Jackie Fenn, Distinguished VP Analyst and Gartner Fellow Emeritus in Gartner Research & Advisory, contemplates her 25-year Gartner journey that has resulted in numerous new frameworks and models, TV interviews, thought leadership awards, a business book, and a techno-thriller novel with rave reviews.
As I look back over 25 years at Gartner, what stands out is the range of experiences I have enjoyed. I came from a background in artificial intelligence and speech recognition, and joined Gartner to cover emerging trends and technologies. I’ve dived into a wide variety of topics over the years, including my current focus areas of innovation management, the psychology of creativity, and how insights from behavioral science can shape leadership. Gartner’s flexibility means I have been able to work between two beautiful cities (Boston and Sarasota), and I’ve had the opportunity to travel to events and client sites all over the world. Highlights have been visits to Singapore, Japan and Australia, as well as some of my favorite U.S. and European cities.
Gartner’s atmosphere of intellectual stimulation and collaboration has been particularly rewarding for me. I enjoy the combination of activities that analysts are involved in — researching and analyzing new information, writing research notes, taking inquiries, creating presentations and workshops, and meeting clients at events and on-site visits. Being at the center of a network of amazingly smart people in the technology industry, end-user organizations, and of course all of my Gartner colleagues, is a source of ongoing inspiration and energy.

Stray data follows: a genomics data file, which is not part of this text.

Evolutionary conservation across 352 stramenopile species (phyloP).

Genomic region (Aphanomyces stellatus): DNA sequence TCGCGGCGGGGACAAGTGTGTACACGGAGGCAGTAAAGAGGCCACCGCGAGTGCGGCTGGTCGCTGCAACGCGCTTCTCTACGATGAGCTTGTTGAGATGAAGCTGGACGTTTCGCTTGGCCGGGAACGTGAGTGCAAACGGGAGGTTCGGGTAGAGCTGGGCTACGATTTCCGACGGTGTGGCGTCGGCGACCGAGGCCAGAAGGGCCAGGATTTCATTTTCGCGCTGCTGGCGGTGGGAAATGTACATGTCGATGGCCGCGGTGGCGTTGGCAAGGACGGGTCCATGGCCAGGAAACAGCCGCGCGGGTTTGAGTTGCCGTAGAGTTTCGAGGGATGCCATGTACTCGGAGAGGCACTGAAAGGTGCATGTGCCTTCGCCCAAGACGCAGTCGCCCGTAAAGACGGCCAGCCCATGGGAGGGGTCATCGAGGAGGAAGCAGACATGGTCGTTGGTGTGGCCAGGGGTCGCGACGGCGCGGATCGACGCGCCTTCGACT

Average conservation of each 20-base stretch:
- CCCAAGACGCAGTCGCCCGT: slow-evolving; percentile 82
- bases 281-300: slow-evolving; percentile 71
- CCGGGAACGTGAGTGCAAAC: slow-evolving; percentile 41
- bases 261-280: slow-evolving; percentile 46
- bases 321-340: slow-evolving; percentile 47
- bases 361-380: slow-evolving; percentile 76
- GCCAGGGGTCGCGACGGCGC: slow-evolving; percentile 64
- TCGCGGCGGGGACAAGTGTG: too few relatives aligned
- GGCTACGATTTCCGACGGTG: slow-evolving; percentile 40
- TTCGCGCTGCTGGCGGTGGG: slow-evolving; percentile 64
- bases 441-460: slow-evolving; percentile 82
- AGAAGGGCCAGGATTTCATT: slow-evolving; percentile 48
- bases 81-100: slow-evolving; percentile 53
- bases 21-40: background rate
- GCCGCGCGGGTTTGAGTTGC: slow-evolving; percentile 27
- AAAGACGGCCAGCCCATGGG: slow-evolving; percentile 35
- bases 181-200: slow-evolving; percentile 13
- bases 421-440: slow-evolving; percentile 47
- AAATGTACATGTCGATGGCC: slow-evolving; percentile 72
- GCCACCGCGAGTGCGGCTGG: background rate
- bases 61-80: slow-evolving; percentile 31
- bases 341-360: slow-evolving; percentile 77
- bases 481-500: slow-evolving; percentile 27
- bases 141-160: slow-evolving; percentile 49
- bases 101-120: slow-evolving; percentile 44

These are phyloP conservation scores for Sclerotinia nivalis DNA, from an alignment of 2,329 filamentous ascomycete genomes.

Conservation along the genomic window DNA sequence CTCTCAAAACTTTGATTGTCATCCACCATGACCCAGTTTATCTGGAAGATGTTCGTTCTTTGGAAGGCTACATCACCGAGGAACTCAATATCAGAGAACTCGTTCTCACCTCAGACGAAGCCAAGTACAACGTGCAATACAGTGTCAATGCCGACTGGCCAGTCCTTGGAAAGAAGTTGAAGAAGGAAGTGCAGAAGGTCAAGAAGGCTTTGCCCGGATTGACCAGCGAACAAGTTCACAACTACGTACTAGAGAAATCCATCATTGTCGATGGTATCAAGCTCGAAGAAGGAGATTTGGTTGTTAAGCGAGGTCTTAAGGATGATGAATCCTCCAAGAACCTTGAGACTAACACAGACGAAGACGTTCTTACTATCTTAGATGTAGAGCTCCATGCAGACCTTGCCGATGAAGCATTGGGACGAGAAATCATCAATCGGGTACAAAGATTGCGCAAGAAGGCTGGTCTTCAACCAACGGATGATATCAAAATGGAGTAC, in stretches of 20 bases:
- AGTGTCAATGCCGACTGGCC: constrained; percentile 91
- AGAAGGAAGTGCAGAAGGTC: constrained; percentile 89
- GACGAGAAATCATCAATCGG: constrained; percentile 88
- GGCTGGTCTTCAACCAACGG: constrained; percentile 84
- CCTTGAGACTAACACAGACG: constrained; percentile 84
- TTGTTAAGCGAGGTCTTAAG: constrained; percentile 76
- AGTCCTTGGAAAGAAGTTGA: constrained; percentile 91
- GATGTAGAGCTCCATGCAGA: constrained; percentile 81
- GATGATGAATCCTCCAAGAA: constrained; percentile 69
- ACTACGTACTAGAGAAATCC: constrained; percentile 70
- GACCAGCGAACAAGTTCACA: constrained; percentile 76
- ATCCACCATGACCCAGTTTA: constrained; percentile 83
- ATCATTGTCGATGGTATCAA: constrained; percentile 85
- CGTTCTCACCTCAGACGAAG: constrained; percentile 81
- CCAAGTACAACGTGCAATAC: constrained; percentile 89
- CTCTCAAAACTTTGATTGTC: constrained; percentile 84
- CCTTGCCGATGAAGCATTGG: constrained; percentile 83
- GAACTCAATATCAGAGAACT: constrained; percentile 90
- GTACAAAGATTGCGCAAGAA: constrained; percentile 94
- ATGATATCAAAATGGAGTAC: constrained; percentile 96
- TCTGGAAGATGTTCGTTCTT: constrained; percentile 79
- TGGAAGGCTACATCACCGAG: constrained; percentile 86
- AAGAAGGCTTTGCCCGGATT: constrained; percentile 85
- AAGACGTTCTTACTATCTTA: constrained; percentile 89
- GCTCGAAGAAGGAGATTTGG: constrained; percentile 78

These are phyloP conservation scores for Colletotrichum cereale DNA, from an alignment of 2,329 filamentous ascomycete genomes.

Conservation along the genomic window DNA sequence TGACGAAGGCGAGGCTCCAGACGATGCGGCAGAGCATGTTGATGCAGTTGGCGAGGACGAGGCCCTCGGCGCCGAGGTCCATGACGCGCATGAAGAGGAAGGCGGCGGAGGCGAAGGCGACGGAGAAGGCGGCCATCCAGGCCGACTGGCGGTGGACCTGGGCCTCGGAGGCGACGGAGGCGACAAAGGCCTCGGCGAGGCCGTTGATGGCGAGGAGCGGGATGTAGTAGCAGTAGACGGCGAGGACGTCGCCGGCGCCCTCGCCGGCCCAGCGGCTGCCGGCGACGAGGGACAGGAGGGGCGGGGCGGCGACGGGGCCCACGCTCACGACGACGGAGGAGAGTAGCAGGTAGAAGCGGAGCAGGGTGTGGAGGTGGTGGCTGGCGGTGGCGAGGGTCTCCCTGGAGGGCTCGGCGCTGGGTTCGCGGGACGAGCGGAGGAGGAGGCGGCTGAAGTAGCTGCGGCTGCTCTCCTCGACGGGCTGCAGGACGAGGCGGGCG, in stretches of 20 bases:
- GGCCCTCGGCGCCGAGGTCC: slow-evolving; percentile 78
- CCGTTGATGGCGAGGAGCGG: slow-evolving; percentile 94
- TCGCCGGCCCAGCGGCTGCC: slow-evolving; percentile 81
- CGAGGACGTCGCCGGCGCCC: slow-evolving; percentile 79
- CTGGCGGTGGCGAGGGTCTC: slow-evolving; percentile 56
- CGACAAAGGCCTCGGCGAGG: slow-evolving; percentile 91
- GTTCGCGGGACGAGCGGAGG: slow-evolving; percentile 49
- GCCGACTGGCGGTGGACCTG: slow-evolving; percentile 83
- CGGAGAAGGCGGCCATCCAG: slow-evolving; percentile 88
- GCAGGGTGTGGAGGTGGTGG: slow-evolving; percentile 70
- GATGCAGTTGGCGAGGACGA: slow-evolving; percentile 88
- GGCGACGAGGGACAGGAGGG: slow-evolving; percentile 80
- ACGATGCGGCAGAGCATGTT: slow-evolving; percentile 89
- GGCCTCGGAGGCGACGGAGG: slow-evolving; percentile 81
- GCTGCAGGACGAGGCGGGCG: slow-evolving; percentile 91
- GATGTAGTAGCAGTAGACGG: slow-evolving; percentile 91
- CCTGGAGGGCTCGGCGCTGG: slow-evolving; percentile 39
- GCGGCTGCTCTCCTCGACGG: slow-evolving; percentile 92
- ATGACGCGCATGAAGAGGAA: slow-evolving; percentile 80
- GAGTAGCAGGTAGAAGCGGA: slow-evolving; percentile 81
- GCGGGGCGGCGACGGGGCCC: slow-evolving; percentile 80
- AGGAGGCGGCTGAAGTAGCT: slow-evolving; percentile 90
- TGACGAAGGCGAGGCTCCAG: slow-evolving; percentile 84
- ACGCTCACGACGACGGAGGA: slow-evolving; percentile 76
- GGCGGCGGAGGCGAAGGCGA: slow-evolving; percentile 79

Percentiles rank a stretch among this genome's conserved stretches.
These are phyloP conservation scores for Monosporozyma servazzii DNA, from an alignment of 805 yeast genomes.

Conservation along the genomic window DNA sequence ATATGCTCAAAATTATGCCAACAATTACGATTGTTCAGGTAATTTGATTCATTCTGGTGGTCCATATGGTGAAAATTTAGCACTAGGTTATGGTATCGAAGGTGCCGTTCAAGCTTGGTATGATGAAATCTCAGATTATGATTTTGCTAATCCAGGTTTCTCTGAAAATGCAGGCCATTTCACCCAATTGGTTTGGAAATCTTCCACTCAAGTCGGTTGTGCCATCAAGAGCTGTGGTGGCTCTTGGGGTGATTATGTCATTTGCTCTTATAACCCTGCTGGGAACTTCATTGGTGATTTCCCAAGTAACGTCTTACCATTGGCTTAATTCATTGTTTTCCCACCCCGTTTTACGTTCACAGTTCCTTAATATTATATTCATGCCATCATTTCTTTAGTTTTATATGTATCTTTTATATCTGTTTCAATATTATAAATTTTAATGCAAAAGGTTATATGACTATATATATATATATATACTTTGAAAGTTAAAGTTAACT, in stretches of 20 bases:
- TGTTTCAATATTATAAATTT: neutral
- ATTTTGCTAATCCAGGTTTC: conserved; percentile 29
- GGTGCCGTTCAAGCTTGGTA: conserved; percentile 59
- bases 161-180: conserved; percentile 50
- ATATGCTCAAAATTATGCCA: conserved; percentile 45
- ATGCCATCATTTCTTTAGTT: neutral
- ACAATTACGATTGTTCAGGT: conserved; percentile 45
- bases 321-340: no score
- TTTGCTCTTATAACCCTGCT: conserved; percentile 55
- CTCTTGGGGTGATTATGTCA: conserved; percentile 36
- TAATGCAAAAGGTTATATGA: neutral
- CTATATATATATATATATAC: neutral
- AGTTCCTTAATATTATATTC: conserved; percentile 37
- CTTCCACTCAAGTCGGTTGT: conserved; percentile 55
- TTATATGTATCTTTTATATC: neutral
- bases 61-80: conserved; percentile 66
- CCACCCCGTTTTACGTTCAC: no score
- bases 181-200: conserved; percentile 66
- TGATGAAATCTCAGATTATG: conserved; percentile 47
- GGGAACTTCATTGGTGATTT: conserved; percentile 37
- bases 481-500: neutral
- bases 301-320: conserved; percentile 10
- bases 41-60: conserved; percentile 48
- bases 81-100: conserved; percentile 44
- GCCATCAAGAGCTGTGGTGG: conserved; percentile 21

I love to create models and frameworks that simplify complex ideas. The year after I joined, I wrote a research report observing that new technologies go through a predictable path of overenthusiasm and disillusionment before they eventually provide predictable value. It had a simple graphic with catchy names for the stages (like “The Peak of Inflated Expectations”), and some examples of technologies at each stage. The note was called “When to Leap on the Hype Cycle,” and I had no idea what it would lead to. Today, Gartner creates about 100 Hype Cycles every year and the concept has made it into popular culture as well as academic literature. In 2008, Harvard Business Press published the book “Mastering the Hype Cycle” that I authored with my colleague Mark Raskino.
Being exposed to emerging technologies and their impact on business and society has also fueled ideas for my passion outside of work, which is fiction writing. Last year I published my first novel — a techno-thriller, naturally. It’s about a programmer who writes an algorithm to influence people on social media. He uses it to take revenge on a company that stole his code, but it works far better than he ever anticipated, and of course, things go horribly wrong. It’s called Gone Viral under the pen name J.A. Knight. It ended up being very timely given the social media controversies of the past year, and I was thrilled when it was awarded a Publisher’s Weekly starred review.
I think the people who succeed at Gartner are those who view their career as a journey of continuous learning. Whether you aspire to deliver a Symposium/Xpo™ keynote, create a new industry framework or just help as many clients as possible through great conversations, there’s always an opportunity to incorporate your own interests and passions in a way that helps other people fulfill their potential.
Are you looking for a job where you’ll do challenging, groundbreaking work? At Gartner, each and every associate has a hand in our success. Learn more about how you can make an impact with your work here.
Explore our available Research & Advisory roles here and join Jackie’s team.